New Study Reveals Australians’ Giving Habits
Friday, 21st December 2012 at 11:02 am
A new study into the donating habits of Australians has found that the most common form of giving is buying an item as part of a theme week such as Red Nose Day.
The report, Giving in Australia Report 2012, revealed that 66% of respondents rated buying as part of a theme week as their preferred form of giving to charity, followed by 46% ‘sponsoring a friend or relative in an event’ and 38% choosing to donate online.
Only 5% of respondents said that they gave to charity through payroll deductions or workplace giving.
The report also found that just under half of respondents (47%) donated to charity several times a year, with the average donation amount being $317.
It also found that those in the 55-64 age bracket were the most likely to give, with the smallest contributions coming from those in the 18-24 age bracket.
The most popular reason for wanting to donate was 'to help others less fortunate.'
The research, carried out by Empirica Research in conjunction with Not for Profit, Building Better Lives, surveyed 800 Australians across the country in November.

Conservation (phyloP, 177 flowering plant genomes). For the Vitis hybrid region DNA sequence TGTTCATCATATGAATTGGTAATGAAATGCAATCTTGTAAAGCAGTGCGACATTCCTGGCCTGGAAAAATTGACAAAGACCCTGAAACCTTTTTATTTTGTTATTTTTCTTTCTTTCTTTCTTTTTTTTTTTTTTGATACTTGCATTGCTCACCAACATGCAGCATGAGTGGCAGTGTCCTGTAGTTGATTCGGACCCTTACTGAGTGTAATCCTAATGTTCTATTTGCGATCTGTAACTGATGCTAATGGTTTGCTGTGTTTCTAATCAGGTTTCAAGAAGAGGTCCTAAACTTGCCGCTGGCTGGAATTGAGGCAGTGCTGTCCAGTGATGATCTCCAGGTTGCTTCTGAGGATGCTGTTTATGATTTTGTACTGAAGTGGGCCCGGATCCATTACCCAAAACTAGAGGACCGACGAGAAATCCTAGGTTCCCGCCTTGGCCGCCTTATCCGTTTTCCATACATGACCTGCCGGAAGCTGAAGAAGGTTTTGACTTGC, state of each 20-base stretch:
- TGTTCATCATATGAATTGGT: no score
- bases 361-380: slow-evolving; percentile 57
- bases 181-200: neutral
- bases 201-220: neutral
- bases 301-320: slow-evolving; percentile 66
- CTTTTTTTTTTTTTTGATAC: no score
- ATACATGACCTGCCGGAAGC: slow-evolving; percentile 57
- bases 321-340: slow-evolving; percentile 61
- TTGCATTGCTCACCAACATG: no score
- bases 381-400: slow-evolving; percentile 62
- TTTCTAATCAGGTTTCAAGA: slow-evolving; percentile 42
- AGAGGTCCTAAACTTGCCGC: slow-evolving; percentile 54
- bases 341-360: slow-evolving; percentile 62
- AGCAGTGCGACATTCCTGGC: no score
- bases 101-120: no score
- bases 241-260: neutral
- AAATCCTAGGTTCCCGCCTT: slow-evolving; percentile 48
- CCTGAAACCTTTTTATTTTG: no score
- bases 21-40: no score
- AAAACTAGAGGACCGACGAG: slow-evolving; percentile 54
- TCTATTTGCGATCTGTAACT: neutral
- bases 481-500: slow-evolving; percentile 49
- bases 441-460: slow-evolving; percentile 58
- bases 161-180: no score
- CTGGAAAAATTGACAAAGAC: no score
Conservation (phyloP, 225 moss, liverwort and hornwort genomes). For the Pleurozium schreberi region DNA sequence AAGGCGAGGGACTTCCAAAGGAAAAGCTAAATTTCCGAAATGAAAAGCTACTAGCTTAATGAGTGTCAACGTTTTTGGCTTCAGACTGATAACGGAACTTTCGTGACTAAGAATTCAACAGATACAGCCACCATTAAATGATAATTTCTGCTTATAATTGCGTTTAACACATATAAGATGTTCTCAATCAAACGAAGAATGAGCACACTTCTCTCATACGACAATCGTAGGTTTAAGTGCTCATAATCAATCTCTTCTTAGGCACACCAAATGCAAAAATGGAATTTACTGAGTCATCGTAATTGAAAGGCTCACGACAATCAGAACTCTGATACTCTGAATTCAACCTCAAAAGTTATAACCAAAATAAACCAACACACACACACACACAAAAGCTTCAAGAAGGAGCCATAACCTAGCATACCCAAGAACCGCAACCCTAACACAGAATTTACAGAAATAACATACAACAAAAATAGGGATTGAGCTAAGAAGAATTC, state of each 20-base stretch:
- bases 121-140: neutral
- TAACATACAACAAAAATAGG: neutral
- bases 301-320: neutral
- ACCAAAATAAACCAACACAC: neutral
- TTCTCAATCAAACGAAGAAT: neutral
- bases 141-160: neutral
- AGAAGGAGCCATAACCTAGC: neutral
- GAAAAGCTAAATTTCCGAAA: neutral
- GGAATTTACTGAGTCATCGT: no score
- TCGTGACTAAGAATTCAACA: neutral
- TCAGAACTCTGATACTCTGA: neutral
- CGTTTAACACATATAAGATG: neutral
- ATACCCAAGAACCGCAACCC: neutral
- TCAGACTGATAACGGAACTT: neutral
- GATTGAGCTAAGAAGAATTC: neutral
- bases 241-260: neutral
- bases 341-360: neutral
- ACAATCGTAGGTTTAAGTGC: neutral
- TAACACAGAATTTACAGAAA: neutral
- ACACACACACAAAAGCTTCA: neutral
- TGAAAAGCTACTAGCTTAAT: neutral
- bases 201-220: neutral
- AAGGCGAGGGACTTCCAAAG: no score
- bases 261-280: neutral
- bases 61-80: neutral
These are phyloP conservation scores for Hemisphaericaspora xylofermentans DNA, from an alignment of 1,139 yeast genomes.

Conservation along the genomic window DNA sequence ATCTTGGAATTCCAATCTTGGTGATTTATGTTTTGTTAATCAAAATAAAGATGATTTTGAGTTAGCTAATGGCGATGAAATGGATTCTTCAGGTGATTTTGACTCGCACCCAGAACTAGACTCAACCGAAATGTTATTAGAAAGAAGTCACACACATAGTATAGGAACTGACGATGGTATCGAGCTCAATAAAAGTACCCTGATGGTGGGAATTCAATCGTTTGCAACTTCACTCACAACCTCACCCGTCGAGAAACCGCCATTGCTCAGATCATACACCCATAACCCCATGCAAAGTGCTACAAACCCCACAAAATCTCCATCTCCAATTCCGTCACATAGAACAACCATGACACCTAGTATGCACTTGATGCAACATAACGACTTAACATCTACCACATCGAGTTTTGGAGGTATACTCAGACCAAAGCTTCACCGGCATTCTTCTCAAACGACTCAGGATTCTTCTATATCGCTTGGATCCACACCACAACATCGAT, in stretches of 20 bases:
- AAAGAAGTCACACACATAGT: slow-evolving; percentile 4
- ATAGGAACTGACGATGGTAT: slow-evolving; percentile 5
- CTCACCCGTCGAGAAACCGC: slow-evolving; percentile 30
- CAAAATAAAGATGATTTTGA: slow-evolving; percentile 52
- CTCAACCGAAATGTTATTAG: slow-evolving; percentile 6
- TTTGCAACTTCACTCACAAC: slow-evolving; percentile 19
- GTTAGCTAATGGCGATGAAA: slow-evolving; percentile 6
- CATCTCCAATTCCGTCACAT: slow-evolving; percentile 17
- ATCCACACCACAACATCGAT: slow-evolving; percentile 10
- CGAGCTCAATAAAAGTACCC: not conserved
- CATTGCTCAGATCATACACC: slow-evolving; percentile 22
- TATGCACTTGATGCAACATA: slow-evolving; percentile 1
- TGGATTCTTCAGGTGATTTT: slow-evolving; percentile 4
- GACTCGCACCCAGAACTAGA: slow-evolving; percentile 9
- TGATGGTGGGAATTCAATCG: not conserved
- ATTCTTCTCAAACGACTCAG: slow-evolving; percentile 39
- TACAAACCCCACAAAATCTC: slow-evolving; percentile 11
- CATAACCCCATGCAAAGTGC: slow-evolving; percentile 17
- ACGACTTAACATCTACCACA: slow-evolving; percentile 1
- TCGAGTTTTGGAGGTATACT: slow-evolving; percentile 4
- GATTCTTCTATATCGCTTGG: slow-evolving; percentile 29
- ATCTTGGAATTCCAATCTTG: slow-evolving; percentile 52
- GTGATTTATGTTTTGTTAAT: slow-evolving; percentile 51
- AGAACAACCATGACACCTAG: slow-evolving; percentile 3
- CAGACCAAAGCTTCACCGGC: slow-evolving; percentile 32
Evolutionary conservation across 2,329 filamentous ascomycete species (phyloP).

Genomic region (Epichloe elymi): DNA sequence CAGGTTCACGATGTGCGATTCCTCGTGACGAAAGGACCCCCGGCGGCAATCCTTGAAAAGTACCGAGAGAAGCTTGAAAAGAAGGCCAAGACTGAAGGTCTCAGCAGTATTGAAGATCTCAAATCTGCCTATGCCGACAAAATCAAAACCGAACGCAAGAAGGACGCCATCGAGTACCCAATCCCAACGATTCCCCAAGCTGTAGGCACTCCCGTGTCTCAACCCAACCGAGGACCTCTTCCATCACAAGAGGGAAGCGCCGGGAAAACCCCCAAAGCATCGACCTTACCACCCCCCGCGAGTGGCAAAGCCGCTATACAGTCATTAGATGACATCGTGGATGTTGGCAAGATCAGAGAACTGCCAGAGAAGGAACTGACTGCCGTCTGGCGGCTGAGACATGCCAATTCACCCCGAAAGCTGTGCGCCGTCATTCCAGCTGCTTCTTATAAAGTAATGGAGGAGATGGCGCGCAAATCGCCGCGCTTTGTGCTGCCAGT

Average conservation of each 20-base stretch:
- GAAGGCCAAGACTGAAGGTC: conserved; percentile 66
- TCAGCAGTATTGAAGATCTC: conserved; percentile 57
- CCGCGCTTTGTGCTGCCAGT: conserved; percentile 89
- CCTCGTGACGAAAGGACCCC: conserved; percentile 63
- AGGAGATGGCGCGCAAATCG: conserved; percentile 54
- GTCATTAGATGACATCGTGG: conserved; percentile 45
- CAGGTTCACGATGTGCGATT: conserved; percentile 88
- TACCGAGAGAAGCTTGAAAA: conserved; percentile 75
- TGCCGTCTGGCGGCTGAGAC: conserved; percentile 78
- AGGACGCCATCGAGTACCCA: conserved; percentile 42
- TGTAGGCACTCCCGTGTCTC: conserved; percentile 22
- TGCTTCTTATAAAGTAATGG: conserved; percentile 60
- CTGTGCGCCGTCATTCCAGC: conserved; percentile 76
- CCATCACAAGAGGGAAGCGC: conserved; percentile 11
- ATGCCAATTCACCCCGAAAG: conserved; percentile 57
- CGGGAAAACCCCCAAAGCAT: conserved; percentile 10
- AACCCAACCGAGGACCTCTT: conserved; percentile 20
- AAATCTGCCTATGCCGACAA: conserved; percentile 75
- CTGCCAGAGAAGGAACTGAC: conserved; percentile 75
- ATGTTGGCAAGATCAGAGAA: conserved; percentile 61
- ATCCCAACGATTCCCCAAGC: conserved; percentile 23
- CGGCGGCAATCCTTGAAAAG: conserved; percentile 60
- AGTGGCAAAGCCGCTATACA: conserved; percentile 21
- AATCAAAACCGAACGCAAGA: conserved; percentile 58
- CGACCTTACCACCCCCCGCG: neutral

The survey also found:
- Those in the 18-24 age bracket were least likely to buy a small item as part of a theme week.
- Online giving was skewed to the 25-35 age bracket, with direct debit donations made mostly by those aged over 65.
- Over half of respondents said that their main reason for giving to charity was ‘to help others less fortunate’.
- A significantly lower 14% stated it was because they wanted to ‘give back’, with 16% saying it made them ‘feel good.’
A Building Better Lives spokesperson said that the survey asked participants a number of questions about the frequency, motivation and forms of charitable giving.